Gardening Hints and Tips for March 2023
Weeding: Weeds will be growing as strongly as your plants, so keep on top of them before they can get a hold. Digging them up with a hand fork is the best idea, as you can get all the roots out.
Pest Control: Now that spring has arrived, the temperature should be starting to creep upwards. But the lush new growth that this encourages is irresistible to slugs and snails, so be sure to take some controls now.
Clean the Mower: Before you make the first cut of the year, check the underside of your lawn mower and grass trimmer and scrape off any old clippings that are stuck to them. It will make the mower lighter to push and more efficient at its job. If there’s one job to resolve to do more often this coming year, regularly cleaning the bottom of the mower is it.
Compost: Prepare for sowing seeds and potting up plug plants. Buy fresh, as compost deteriorates in the bag overtime and gives a poor performance. Check that the packaging isn’t faded and the bag doesn’t feel heavy or waterlogged. Store in a shed or garage so it doesn’t get wet.
Sow Seeds: Broad beans, spinach, lettuce, peas for pods and shoots, onions, spring onions, early brassicas, such as cabbage, calabrese, kohl rabi and cauliflower, turnip, radish, parsley, coriander, dill and beetroot can all be sown in module trays indoors and planted outside when they’re big enough to handle.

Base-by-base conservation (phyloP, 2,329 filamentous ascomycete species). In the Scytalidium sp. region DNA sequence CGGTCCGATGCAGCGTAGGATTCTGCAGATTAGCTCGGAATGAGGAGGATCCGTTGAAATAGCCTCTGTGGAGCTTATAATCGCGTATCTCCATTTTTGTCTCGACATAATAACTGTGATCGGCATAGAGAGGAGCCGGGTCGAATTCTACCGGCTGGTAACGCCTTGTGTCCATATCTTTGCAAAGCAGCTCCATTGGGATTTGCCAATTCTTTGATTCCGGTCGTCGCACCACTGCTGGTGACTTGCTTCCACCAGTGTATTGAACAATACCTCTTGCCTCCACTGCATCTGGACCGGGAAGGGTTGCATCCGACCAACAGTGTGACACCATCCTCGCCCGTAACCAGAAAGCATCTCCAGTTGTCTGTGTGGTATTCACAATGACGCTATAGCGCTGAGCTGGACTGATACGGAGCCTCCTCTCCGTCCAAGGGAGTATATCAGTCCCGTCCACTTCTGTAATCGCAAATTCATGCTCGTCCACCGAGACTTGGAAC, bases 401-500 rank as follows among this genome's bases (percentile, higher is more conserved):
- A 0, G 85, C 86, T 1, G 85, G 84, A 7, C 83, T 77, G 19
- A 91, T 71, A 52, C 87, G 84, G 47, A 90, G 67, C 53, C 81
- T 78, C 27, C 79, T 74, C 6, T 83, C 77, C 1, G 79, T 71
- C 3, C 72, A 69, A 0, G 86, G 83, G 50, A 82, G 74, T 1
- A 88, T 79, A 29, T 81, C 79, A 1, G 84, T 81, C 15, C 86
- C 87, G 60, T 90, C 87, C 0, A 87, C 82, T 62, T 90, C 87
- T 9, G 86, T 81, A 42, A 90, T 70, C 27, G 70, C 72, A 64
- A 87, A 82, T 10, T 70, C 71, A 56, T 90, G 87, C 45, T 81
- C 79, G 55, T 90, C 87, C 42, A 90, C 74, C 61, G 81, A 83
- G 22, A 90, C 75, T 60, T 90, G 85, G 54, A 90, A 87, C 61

Feed Rhubarb: Give rhubarb a boost with a high-nitrogen feed, such as sulphate of ammonia or chicken-manure pellets.
Gently fork it into the surface of the soil around the plant and water if the weather is dry.
Mulch bare soil: Add organic matter to improve your soil by simply spreading it on the surface in a layer roughly 3-5cm deep. Spent mushroom compost, well-rotted manure and garden compost all are ideal.
Turn the compost heap: The composting process naturally slows down during the colder winter weather. To help give it a boost, stir your compost heap with an aerator tool or dig it out and refill it. This will reduce compaction and speed up rotting.
Cut back ornamental grasses: After looking good all winter, the biscuit-coloured stems of deciduous ornamental grasses, such as miscanthus, will begin to get untidy. Using secateurs, cut them back to ground level, being careful not to damage any new, green growth that's sprouting at the base.You can give plants a boost by feeding them and mulching around them.